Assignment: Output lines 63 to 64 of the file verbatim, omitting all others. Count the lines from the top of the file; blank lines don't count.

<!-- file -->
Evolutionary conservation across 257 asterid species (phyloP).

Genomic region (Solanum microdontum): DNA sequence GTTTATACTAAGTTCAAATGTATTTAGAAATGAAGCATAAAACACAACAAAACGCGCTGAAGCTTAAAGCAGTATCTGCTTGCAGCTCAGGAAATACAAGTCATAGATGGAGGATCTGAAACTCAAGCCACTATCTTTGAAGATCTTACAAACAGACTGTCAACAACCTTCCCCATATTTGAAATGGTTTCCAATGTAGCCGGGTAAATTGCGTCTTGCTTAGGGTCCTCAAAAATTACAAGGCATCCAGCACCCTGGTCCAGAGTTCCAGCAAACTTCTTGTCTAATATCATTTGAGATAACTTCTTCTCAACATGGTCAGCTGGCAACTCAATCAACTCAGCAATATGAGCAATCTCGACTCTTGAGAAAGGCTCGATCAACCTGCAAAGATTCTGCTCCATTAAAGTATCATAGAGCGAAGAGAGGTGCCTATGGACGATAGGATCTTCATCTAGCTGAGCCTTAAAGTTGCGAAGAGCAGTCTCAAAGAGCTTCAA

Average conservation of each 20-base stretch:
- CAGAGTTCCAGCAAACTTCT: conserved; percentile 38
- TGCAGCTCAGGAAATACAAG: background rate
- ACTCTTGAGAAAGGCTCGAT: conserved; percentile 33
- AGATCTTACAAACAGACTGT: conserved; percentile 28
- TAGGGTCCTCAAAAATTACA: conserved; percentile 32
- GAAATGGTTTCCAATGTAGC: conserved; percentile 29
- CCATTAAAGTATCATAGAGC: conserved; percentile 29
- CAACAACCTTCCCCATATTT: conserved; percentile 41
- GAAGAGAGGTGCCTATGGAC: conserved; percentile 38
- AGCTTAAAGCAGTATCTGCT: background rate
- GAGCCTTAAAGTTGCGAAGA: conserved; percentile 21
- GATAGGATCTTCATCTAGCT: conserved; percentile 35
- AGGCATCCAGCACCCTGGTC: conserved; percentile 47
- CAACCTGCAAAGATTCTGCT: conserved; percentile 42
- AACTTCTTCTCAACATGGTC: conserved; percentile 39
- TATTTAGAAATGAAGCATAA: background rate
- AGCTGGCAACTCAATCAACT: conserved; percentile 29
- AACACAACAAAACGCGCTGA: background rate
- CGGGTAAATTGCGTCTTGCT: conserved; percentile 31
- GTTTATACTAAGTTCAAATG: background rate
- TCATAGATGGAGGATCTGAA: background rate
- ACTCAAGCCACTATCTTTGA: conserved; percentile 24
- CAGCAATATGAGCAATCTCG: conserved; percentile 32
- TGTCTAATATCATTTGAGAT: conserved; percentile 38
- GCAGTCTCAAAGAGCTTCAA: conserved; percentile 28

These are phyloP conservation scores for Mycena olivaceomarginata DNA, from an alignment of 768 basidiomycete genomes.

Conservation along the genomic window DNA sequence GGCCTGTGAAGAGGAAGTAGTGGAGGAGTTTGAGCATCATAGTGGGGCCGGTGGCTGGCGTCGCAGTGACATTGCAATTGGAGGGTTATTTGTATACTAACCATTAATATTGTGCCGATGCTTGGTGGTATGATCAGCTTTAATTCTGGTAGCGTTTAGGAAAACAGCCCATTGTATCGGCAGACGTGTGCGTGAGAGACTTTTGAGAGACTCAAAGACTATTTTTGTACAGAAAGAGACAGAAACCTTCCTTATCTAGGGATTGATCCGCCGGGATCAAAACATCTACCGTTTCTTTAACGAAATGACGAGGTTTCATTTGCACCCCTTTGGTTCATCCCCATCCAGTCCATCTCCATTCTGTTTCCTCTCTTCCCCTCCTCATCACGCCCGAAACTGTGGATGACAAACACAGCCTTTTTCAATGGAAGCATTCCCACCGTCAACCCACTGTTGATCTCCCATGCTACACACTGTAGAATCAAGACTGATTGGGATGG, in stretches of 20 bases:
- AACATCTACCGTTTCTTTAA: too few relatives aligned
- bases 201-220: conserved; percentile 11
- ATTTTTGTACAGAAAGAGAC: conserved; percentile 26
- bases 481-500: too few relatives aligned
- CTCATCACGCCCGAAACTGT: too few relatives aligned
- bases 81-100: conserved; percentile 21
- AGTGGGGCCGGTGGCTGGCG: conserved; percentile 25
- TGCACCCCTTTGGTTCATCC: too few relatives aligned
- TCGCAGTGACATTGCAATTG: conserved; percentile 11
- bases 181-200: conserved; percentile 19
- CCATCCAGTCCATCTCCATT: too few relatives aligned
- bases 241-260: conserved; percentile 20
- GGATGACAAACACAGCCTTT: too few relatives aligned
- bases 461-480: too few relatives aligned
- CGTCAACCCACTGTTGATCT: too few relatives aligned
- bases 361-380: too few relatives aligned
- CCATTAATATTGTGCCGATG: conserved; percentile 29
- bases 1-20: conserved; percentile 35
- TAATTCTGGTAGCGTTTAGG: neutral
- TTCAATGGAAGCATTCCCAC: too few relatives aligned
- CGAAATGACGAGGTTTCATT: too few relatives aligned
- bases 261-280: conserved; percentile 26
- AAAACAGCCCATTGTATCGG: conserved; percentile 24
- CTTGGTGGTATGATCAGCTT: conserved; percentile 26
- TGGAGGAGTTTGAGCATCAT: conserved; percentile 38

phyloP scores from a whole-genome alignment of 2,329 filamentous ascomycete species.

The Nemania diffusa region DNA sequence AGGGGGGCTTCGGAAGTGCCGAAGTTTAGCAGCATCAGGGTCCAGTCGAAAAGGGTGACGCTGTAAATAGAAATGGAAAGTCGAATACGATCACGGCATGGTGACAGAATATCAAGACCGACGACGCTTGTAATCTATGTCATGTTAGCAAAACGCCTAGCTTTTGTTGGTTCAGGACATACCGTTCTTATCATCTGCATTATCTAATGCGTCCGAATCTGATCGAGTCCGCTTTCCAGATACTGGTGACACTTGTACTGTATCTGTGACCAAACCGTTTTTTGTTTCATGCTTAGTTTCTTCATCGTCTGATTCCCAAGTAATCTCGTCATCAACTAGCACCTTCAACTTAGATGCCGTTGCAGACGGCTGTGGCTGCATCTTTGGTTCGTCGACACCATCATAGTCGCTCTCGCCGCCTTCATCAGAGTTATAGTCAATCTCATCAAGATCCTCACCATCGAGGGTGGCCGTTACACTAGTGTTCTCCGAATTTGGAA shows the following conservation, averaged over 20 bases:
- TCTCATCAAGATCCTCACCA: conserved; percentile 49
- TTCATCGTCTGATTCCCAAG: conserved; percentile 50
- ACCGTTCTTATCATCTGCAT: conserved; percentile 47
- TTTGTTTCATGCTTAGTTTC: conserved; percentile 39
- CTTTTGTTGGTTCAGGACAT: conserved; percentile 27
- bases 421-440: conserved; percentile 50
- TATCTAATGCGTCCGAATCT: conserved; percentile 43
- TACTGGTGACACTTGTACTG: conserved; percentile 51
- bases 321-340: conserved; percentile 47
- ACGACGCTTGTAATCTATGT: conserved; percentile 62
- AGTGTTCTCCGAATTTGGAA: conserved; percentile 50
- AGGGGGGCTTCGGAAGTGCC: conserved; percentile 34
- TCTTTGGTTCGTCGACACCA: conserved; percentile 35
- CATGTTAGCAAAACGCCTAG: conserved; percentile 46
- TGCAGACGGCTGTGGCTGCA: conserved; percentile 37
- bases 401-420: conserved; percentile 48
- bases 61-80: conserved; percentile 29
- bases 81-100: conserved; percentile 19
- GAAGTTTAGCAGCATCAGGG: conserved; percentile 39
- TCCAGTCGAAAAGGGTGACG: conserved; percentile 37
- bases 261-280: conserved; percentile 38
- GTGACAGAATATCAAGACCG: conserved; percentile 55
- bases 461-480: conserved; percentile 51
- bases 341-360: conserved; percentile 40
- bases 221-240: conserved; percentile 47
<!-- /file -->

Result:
- bases 421-440: conserved; percentile 50
- TATCTAATGCGTCCGAATCT: conserved; percentile 43